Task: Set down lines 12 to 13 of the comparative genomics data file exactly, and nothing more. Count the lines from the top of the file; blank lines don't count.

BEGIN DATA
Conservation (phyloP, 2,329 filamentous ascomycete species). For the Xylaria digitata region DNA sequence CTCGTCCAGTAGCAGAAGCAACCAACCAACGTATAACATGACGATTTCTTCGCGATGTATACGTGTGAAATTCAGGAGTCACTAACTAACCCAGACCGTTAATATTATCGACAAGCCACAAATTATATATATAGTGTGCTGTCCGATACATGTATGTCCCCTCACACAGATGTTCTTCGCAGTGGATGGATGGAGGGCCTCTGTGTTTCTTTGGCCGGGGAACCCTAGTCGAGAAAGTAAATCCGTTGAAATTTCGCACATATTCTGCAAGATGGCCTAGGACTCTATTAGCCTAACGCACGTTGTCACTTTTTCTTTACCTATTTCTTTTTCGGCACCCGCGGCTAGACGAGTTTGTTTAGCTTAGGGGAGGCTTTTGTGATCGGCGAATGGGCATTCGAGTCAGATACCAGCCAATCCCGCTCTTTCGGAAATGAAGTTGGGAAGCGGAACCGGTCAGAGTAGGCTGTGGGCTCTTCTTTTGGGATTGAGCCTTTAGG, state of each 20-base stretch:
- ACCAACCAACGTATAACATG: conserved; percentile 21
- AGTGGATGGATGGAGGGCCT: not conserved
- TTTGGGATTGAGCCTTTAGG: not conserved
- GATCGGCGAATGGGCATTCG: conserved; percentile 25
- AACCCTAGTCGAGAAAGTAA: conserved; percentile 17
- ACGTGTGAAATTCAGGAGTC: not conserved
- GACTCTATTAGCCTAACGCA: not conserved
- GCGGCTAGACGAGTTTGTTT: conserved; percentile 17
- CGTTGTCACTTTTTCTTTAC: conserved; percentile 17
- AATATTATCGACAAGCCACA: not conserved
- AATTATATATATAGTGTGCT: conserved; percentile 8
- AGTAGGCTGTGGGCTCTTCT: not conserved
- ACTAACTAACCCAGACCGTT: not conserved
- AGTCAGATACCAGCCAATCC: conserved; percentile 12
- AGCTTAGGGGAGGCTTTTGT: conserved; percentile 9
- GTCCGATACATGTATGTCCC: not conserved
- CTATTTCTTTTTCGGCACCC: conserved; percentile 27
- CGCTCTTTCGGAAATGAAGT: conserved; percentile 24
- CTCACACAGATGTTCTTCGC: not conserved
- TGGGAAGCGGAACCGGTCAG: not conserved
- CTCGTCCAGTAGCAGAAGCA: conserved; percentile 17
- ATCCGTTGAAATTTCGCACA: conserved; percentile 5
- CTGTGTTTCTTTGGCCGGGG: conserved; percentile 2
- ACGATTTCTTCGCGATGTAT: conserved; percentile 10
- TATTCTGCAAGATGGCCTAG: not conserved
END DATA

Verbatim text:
- AATTATATATATAGTGTGCT: conserved; percentile 8
- AGTAGGCTGTGGGCTCTTCT: not conserved